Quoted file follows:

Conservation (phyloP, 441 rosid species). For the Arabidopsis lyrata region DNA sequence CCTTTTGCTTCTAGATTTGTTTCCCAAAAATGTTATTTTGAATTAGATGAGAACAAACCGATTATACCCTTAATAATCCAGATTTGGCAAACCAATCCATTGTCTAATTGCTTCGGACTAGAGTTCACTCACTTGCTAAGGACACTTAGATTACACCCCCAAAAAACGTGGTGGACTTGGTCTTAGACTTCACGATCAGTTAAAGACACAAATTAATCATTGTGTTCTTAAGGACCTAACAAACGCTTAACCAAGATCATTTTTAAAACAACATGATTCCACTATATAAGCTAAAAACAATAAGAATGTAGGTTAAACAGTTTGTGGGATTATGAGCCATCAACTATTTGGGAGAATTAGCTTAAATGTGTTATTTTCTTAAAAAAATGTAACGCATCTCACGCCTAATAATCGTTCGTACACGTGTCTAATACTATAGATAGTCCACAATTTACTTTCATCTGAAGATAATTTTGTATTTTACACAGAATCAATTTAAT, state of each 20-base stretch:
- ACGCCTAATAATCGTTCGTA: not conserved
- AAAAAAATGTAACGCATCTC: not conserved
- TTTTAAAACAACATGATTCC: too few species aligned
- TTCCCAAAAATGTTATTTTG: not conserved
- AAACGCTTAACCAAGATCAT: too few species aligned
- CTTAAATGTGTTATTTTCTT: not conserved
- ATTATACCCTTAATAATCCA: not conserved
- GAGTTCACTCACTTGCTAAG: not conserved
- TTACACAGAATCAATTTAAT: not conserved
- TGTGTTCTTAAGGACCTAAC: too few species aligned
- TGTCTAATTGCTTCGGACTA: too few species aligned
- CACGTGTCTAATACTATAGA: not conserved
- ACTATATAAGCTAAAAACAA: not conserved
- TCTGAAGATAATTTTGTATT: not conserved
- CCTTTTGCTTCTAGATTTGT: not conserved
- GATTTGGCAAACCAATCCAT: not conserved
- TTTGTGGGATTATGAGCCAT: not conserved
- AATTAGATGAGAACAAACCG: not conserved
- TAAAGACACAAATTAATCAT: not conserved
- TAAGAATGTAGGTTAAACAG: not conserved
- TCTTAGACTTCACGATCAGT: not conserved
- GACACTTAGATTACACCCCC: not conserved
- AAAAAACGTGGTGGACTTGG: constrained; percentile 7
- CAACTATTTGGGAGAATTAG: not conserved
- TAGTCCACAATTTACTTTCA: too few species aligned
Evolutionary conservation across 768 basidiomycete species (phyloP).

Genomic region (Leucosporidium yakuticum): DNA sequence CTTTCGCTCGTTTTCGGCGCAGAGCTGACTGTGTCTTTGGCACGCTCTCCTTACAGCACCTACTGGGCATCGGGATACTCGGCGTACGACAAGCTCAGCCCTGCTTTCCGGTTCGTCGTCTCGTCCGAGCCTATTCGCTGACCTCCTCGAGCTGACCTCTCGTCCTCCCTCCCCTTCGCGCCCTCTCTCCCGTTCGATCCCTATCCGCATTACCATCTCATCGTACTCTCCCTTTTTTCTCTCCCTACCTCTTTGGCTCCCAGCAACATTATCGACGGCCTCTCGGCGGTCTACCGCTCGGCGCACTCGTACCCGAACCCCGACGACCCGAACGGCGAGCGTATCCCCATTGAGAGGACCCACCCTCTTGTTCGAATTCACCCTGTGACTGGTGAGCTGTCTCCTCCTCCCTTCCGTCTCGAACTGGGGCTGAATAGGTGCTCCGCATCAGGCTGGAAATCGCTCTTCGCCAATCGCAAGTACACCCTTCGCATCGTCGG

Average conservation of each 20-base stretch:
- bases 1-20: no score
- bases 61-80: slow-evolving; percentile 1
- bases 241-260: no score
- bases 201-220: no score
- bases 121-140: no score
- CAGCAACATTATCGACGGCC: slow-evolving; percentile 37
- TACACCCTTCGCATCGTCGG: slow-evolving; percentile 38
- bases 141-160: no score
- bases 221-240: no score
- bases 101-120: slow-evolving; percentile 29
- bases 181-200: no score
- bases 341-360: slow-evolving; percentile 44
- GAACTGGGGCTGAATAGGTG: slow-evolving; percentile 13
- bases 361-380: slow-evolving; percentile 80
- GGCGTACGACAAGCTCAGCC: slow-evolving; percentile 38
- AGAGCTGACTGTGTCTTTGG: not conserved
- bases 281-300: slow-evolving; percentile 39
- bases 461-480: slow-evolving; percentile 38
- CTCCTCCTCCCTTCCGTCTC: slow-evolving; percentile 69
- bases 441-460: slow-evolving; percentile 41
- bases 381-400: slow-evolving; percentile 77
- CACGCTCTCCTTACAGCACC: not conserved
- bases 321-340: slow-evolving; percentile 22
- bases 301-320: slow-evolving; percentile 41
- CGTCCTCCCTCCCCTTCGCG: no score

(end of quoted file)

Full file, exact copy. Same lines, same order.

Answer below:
Conservation (phyloP, 441 rosid species). For the Arabidopsis lyrata region DNA sequence CCTTTTGCTTCTAGATTTGTTTCCCAAAAATGTTATTTTGAATTAGATGAGAACAAACCGATTATACCCTTAATAATCCAGATTTGGCAAACCAATCCATTGTCTAATTGCTTCGGACTAGAGTTCACTCACTTGCTAAGGACACTTAGATTACACCCCCAAAAAACGTGGTGGACTTGGTCTTAGACTTCACGATCAGTTAAAGACACAAATTAATCATTGTGTTCTTAAGGACCTAACAAACGCTTAACCAAGATCATTTTTAAAACAACATGATTCCACTATATAAGCTAAAAACAATAAGAATGTAGGTTAAACAGTTTGTGGGATTATGAGCCATCAACTATTTGGGAGAATTAGCTTAAATGTGTTATTTTCTTAAAAAAATGTAACGCATCTCACGCCTAATAATCGTTCGTACACGTGTCTAATACTATAGATAGTCCACAATTTACTTTCATCTGAAGATAATTTTGTATTTTACACAGAATCAATTTAAT, state of each 20-base stretch:
- ACGCCTAATAATCGTTCGTA: not conserved
- AAAAAAATGTAACGCATCTC: not conserved
- TTTTAAAACAACATGATTCC: too few species aligned
- TTCCCAAAAATGTTATTTTG: not conserved
- AAACGCTTAACCAAGATCAT: too few species aligned
- CTTAAATGTGTTATTTTCTT: not conserved
- ATTATACCCTTAATAATCCA: not conserved
- GAGTTCACTCACTTGCTAAG: not conserved
- TTACACAGAATCAATTTAAT: not conserved
- TGTGTTCTTAAGGACCTAAC: too few species aligned
- TGTCTAATTGCTTCGGACTA: too few species aligned
- CACGTGTCTAATACTATAGA: not conserved
- ACTATATAAGCTAAAAACAA: not conserved
- TCTGAAGATAATTTTGTATT: not conserved
- CCTTTTGCTTCTAGATTTGT: not conserved
- GATTTGGCAAACCAATCCAT: not conserved
- TTTGTGGGATTATGAGCCAT: not conserved
- AATTAGATGAGAACAAACCG: not conserved
- TAAAGACACAAATTAATCAT: not conserved
- TAAGAATGTAGGTTAAACAG: not conserved
- TCTTAGACTTCACGATCAGT: not conserved
- GACACTTAGATTACACCCCC: not conserved
- AAAAAACGTGGTGGACTTGG: constrained; percentile 7
- CAACTATTTGGGAGAATTAG: not conserved
- TAGTCCACAATTTACTTTCA: too few species aligned
Evolutionary conservation across 768 basidiomycete species (phyloP).

Genomic region (Leucosporidium yakuticum): DNA sequence CTTTCGCTCGTTTTCGGCGCAGAGCTGACTGTGTCTTTGGCACGCTCTCCTTACAGCACCTACTGGGCATCGGGATACTCGGCGTACGACAAGCTCAGCCCTGCTTTCCGGTTCGTCGTCTCGTCCGAGCCTATTCGCTGACCTCCTCGAGCTGACCTCTCGTCCTCCCTCCCCTTCGCGCCCTCTCTCCCGTTCGATCCCTATCCGCATTACCATCTCATCGTACTCTCCCTTTTTTCTCTCCCTACCTCTTTGGCTCCCAGCAACATTATCGACGGCCTCTCGGCGGTCTACCGCTCGGCGCACTCGTACCCGAACCCCGACGACCCGAACGGCGAGCGTATCCCCATTGAGAGGACCCACCCTCTTGTTCGAATTCACCCTGTGACTGGTGAGCTGTCTCCTCCTCCCTTCCGTCTCGAACTGGGGCTGAATAGGTGCTCCGCATCAGGCTGGAAATCGCTCTTCGCCAATCGCAAGTACACCCTTCGCATCGTCGG

Average conservation of each 20-base stretch:
- bases 1-20: no score
- bases 61-80: slow-evolving; percentile 1
- bases 241-260: no score
- bases 201-220: no score
- bases 121-140: no score
- CAGCAACATTATCGACGGCC: slow-evolving; percentile 37
- TACACCCTTCGCATCGTCGG: slow-evolving; percentile 38
- bases 141-160: no score
- bases 221-240: no score
- bases 101-120: slow-evolving; percentile 29
- bases 181-200: no score
- bases 341-360: slow-evolving; percentile 44
- GAACTGGGGCTGAATAGGTG: slow-evolving; percentile 13
- bases 361-380: slow-evolving; percentile 80
- GGCGTACGACAAGCTCAGCC: slow-evolving; percentile 38
- AGAGCTGACTGTGTCTTTGG: not conserved
- bases 281-300: slow-evolving; percentile 39
- bases 461-480: slow-evolving; percentile 38
- CTCCTCCTCCCTTCCGTCTC: slow-evolving; percentile 69
- bases 441-460: slow-evolving; percentile 41
- bases 381-400: slow-evolving; percentile 77
- CACGCTCTCCTTACAGCACC: not conserved
- bases 321-340: slow-evolving; percentile 22
- bases 301-320: slow-evolving; percentile 41
- CGTCCTCCCTCCCCTTCGCG: no score